Moldova is more or less bilingual, but Romanian/Moldovan is strongly preferred in some regions, and Russian in others. In the Gagauz Autonomous Region it is Russian and Turkish, in some municipalities or settlements (especially in the Taraclia region) it is Russian and Bulgarian. In general, it is possible to state that in most places in the country, especially in the cities, a foreigner can communicate with local citizens basically as well in Romanian as in Russian; with members of the younger generation also in English, which applies especially to larger cities. Visit Aparentingblog for more information about Moldova culture and traditions.

In Moldova, it is not possible to find a Czech language interpreter, so if the delegation from the Czech Republic prefers Czech, it is necessary to bring an interpreter with them. An interpreter from Russian or Romanian to English is not a problem to find directly in Moldova.

When discussing political topics, it is necessary to take into account the fact that the separatist Transnistria is also part of Moldova. Society is also very divided in opinion between supporters of European integration and supporters of leaning towards the Russian Federation and the CIS. During the conversation, it is therefore important to realize what views your counterpart holds and adjust the conversation accordingly.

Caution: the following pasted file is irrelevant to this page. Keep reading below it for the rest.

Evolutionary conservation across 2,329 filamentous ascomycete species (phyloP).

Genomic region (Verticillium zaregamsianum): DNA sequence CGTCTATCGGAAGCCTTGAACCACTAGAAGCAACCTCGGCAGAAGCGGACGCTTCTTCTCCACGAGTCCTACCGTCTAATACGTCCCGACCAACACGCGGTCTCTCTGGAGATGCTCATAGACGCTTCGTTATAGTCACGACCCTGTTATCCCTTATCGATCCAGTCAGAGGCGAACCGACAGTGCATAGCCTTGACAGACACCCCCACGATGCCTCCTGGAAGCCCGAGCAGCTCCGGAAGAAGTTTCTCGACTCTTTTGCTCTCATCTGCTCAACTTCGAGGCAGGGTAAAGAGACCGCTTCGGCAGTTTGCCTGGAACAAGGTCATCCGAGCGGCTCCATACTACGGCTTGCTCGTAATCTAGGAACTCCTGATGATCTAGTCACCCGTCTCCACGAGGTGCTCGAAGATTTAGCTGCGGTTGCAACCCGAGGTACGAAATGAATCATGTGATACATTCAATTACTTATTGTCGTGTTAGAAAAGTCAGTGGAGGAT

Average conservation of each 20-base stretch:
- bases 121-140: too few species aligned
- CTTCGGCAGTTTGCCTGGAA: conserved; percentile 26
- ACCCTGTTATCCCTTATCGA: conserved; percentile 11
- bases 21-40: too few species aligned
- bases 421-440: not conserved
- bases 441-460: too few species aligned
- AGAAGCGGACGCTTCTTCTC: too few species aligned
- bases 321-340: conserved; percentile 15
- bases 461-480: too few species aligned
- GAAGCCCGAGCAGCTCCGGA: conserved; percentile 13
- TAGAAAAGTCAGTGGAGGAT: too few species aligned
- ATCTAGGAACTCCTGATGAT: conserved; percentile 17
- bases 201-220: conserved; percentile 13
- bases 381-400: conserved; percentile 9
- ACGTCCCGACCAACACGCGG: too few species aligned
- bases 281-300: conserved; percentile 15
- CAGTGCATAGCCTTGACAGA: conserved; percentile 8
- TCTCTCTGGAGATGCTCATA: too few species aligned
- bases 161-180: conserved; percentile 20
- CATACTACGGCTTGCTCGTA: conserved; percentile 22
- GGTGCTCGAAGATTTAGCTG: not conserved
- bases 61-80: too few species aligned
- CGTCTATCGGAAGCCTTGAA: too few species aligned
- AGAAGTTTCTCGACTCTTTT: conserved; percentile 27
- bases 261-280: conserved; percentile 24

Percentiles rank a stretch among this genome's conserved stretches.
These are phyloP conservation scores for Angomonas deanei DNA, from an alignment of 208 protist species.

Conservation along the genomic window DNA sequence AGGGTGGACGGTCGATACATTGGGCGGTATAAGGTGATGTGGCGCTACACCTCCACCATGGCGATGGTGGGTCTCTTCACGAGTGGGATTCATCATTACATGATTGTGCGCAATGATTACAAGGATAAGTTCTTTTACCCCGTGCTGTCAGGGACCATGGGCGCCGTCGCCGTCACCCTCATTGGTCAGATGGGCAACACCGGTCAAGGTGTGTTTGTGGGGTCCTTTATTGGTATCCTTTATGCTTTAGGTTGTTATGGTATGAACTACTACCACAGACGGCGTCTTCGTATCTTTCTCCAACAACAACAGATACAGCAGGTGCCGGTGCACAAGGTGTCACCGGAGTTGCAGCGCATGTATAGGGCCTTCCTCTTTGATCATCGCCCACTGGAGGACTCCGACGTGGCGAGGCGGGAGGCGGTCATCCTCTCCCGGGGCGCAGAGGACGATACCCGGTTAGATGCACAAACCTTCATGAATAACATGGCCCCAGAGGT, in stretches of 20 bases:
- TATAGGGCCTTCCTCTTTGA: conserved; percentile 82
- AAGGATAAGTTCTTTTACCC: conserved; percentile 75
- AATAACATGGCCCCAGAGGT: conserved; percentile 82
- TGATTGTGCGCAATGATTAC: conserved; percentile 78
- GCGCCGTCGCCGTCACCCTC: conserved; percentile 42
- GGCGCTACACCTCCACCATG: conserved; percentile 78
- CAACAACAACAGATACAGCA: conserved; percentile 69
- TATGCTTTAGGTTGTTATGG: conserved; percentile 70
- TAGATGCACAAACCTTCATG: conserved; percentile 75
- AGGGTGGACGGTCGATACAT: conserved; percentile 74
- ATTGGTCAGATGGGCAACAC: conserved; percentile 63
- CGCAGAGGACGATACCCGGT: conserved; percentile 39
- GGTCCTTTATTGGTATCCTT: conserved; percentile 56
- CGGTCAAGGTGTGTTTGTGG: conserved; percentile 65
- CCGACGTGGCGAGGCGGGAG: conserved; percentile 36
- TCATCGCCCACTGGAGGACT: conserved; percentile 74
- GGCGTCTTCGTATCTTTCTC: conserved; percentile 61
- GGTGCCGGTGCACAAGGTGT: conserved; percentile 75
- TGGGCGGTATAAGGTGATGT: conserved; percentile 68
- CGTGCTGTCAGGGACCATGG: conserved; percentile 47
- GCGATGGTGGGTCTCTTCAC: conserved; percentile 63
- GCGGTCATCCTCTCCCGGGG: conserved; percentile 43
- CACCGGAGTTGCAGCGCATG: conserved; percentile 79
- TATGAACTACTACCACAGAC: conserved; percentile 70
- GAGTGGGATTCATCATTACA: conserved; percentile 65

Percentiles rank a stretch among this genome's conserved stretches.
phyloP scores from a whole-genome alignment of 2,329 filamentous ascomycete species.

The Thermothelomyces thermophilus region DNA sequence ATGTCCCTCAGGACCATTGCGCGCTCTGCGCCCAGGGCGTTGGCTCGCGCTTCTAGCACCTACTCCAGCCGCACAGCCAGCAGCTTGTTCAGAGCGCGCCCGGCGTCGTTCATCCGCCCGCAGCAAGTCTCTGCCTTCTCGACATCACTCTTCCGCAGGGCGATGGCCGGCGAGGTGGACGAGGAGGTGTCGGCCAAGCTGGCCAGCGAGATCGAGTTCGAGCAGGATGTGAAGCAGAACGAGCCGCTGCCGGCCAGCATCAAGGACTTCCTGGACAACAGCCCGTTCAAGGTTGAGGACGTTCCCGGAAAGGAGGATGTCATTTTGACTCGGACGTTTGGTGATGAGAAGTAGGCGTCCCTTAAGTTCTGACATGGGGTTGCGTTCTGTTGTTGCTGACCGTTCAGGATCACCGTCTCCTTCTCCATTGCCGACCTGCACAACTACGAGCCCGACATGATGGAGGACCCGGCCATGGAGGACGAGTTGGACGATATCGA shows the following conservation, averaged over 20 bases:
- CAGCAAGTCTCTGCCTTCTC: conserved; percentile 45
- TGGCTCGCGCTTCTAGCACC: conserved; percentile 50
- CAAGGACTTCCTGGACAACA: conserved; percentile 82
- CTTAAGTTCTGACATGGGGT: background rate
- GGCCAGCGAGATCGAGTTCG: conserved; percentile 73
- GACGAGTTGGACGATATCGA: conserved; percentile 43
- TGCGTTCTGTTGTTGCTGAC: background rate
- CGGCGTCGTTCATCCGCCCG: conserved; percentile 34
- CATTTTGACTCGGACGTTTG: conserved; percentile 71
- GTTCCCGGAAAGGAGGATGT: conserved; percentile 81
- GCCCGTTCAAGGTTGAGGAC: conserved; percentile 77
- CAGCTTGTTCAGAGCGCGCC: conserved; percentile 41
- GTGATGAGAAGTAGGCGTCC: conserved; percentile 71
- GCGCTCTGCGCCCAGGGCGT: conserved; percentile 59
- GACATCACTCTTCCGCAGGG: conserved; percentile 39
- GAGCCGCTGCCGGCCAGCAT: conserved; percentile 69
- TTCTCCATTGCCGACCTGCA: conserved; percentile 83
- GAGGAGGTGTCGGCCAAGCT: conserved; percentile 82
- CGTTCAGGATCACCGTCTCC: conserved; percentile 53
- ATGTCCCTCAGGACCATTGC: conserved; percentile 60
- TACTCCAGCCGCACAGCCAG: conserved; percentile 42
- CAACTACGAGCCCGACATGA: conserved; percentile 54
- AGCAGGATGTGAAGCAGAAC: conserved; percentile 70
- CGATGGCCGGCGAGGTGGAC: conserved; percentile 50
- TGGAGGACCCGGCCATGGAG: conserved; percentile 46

Personal contact is definitely recommended. Before traveling to Moldova, it is also a good idea to think about possible gifts, it is advisable to bring gifts from the Czech Republic. The exchange of gifts is quite common, Moldovans usually give gifts of local wines and cognacs. Popular Czech gifts include becherovka, but also other alcohol, as well as books about the Czech Republic.

The type of clothing must be adapted to the social event and the recommended dress code. The European style of dressing is rather moderate, the local women prefer more lavish (showy) clothes. When entering an Orthodox church, it is necessary to wear appropriate clothing that covers practically the entire surface of the body (i.e. no shorts, short-sleeved T-shirts, etc.), women must also cover their heads with a scarf.

Public Holidays

Public holidays and important days in 2022:

January 1 – New Year

January 7-8 – Orthodox Christmas

March 8 – International Women’s Day

April 24-25 – Orthodox Easter

May 1 – Labor Day

May 9 – Victory Day

May 10 – commemoration of the deceased

August 27 – Independence Day

August 31 – Language Day

October 14 – Chisinau Day

Moldovans celebrate both December Christmas and Orthodox Christmas in January, mainly the first two weeks of January are not suitable for business trips, practically everything is closed and it is vacation time. Christmas markets are organized in the city center and at the stalls you can buy both souvenirs and local products (honey, souvenirs, alcoholic drinks, etc.). Orthodox Easter is also a big holiday, when many citizens who live and earn abroad return to Moldova for holidays and vacations. They bring and exchange cash, so at that time there is considerable fluctuation in the exchange rate. The Chisinau Day celebration in October is linked in time to the peak of the wine picking season and is traditionally linked to wine tastings. On the first weekend of October, the “Wine Festival” takes place in the main square of Chisinau, markets are organized where the main producers and traders of wine are presented.

Moldova Culture of Business